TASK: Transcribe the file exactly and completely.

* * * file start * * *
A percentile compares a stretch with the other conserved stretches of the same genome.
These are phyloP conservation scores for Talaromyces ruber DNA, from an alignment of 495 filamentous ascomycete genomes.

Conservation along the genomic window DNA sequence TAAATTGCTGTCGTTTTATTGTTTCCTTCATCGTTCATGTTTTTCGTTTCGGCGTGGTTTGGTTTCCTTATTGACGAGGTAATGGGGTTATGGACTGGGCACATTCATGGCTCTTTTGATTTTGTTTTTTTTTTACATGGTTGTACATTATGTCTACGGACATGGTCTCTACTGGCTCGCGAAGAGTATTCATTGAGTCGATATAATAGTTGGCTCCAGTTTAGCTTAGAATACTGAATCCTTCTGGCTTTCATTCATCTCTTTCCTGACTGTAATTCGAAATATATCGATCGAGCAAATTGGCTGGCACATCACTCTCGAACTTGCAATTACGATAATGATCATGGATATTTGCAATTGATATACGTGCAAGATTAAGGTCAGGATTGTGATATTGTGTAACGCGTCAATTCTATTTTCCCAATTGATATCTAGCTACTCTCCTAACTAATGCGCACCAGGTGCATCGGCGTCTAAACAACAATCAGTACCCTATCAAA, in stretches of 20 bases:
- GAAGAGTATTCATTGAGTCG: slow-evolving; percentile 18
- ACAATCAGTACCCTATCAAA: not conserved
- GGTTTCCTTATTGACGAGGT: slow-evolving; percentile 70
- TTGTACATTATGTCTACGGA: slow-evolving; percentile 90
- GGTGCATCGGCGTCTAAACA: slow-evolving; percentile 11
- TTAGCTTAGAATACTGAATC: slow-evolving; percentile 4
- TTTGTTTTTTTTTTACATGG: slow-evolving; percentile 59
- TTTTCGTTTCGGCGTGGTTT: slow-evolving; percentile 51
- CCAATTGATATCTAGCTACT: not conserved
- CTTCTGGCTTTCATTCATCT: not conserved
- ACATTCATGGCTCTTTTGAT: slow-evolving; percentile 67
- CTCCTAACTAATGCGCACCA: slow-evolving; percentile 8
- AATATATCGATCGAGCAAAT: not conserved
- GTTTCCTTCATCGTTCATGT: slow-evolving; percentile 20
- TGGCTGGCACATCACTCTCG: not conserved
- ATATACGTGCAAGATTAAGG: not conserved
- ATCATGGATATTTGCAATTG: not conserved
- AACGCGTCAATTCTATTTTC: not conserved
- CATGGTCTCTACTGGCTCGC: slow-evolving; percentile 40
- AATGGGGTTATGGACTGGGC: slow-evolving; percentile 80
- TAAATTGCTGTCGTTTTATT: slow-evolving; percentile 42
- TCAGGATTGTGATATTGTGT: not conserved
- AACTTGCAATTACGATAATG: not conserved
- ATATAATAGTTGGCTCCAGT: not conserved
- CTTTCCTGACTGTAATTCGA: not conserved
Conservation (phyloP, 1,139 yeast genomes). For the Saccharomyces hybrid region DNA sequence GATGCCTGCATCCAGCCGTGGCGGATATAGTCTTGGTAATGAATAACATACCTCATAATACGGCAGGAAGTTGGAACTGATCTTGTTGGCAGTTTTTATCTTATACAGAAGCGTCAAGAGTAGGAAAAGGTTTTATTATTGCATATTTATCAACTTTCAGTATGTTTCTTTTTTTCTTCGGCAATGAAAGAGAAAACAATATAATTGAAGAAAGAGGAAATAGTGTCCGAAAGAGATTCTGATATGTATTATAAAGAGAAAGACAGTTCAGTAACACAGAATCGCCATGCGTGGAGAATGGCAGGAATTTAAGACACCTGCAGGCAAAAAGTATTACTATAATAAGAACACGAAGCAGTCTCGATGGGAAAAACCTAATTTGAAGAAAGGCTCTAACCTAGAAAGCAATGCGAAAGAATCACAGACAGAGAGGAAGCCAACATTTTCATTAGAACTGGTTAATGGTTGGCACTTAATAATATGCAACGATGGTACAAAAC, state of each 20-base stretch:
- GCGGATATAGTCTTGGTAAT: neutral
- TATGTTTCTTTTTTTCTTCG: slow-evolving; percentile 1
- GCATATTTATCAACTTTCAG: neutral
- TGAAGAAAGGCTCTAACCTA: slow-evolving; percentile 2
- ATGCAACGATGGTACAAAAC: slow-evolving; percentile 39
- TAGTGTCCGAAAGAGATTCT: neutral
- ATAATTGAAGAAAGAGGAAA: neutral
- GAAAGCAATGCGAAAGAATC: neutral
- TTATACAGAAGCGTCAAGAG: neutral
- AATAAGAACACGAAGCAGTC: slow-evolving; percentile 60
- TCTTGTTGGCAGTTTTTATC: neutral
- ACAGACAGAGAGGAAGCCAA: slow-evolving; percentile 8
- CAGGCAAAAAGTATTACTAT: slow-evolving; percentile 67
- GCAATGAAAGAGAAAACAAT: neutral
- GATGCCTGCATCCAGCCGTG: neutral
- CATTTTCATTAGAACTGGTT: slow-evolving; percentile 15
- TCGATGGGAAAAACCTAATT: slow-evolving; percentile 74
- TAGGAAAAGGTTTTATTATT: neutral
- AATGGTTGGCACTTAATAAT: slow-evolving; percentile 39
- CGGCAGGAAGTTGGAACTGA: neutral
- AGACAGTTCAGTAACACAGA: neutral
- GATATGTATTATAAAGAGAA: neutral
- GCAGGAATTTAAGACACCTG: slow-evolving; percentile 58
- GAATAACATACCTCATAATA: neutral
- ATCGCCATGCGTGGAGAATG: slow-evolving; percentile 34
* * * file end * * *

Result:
A percentile compares a stretch with the other conserved stretches of the same genome.
These are phyloP conservation scores for Talaromyces ruber DNA, from an alignment of 495 filamentous ascomycete genomes.

Conservation along the genomic window DNA sequence TAAATTGCTGTCGTTTTATTGTTTCCTTCATCGTTCATGTTTTTCGTTTCGGCGTGGTTTGGTTTCCTTATTGACGAGGTAATGGGGTTATGGACTGGGCACATTCATGGCTCTTTTGATTTTGTTTTTTTTTTACATGGTTGTACATTATGTCTACGGACATGGTCTCTACTGGCTCGCGAAGAGTATTCATTGAGTCGATATAATAGTTGGCTCCAGTTTAGCTTAGAATACTGAATCCTTCTGGCTTTCATTCATCTCTTTCCTGACTGTAATTCGAAATATATCGATCGAGCAAATTGGCTGGCACATCACTCTCGAACTTGCAATTACGATAATGATCATGGATATTTGCAATTGATATACGTGCAAGATTAAGGTCAGGATTGTGATATTGTGTAACGCGTCAATTCTATTTTCCCAATTGATATCTAGCTACTCTCCTAACTAATGCGCACCAGGTGCATCGGCGTCTAAACAACAATCAGTACCCTATCAAA, in stretches of 20 bases:
- GAAGAGTATTCATTGAGTCG: slow-evolving; percentile 18
- ACAATCAGTACCCTATCAAA: not conserved
- GGTTTCCTTATTGACGAGGT: slow-evolving; percentile 70
- TTGTACATTATGTCTACGGA: slow-evolving; percentile 90
- GGTGCATCGGCGTCTAAACA: slow-evolving; percentile 11
- TTAGCTTAGAATACTGAATC: slow-evolving; percentile 4
- TTTGTTTTTTTTTTACATGG: slow-evolving; percentile 59
- TTTTCGTTTCGGCGTGGTTT: slow-evolving; percentile 51
- CCAATTGATATCTAGCTACT: not conserved
- CTTCTGGCTTTCATTCATCT: not conserved
- ACATTCATGGCTCTTTTGAT: slow-evolving; percentile 67
- CTCCTAACTAATGCGCACCA: slow-evolving; percentile 8
- AATATATCGATCGAGCAAAT: not conserved
- GTTTCCTTCATCGTTCATGT: slow-evolving; percentile 20
- TGGCTGGCACATCACTCTCG: not conserved
- ATATACGTGCAAGATTAAGG: not conserved
- ATCATGGATATTTGCAATTG: not conserved
- AACGCGTCAATTCTATTTTC: not conserved
- CATGGTCTCTACTGGCTCGC: slow-evolving; percentile 40
- AATGGGGTTATGGACTGGGC: slow-evolving; percentile 80
- TAAATTGCTGTCGTTTTATT: slow-evolving; percentile 42
- TCAGGATTGTGATATTGTGT: not conserved
- AACTTGCAATTACGATAATG: not conserved
- ATATAATAGTTGGCTCCAGT: not conserved
- CTTTCCTGACTGTAATTCGA: not conserved
Conservation (phyloP, 1,139 yeast genomes). For the Saccharomyces hybrid region DNA sequence GATGCCTGCATCCAGCCGTGGCGGATATAGTCTTGGTAATGAATAACATACCTCATAATACGGCAGGAAGTTGGAACTGATCTTGTTGGCAGTTTTTATCTTATACAGAAGCGTCAAGAGTAGGAAAAGGTTTTATTATTGCATATTTATCAACTTTCAGTATGTTTCTTTTTTTCTTCGGCAATGAAAGAGAAAACAATATAATTGAAGAAAGAGGAAATAGTGTCCGAAAGAGATTCTGATATGTATTATAAAGAGAAAGACAGTTCAGTAACACAGAATCGCCATGCGTGGAGAATGGCAGGAATTTAAGACACCTGCAGGCAAAAAGTATTACTATAATAAGAACACGAAGCAGTCTCGATGGGAAAAACCTAATTTGAAGAAAGGCTCTAACCTAGAAAGCAATGCGAAAGAATCACAGACAGAGAGGAAGCCAACATTTTCATTAGAACTGGTTAATGGTTGGCACTTAATAATATGCAACGATGGTACAAAAC, state of each 20-base stretch:
- GCGGATATAGTCTTGGTAAT: neutral
- TATGTTTCTTTTTTTCTTCG: slow-evolving; percentile 1
- GCATATTTATCAACTTTCAG: neutral
- TGAAGAAAGGCTCTAACCTA: slow-evolving; percentile 2
- ATGCAACGATGGTACAAAAC: slow-evolving; percentile 39
- TAGTGTCCGAAAGAGATTCT: neutral
- ATAATTGAAGAAAGAGGAAA: neutral
- GAAAGCAATGCGAAAGAATC: neutral
- TTATACAGAAGCGTCAAGAG: neutral
- AATAAGAACACGAAGCAGTC: slow-evolving; percentile 60
- TCTTGTTGGCAGTTTTTATC: neutral
- ACAGACAGAGAGGAAGCCAA: slow-evolving; percentile 8
- CAGGCAAAAAGTATTACTAT: slow-evolving; percentile 67
- GCAATGAAAGAGAAAACAAT: neutral
- GATGCCTGCATCCAGCCGTG: neutral
- CATTTTCATTAGAACTGGTT: slow-evolving; percentile 15
- TCGATGGGAAAAACCTAATT: slow-evolving; percentile 74
- TAGGAAAAGGTTTTATTATT: neutral
- AATGGTTGGCACTTAATAAT: slow-evolving; percentile 39
- CGGCAGGAAGTTGGAACTGA: neutral
- AGACAGTTCAGTAACACAGA: neutral
- GATATGTATTATAAAGAGAA: neutral
- GCAGGAATTTAAGACACCTG: slow-evolving; percentile 58
- GAATAACATACCTCATAATA: neutral
- ATCGCCATGCGTGGAGAATG: slow-evolving; percentile 34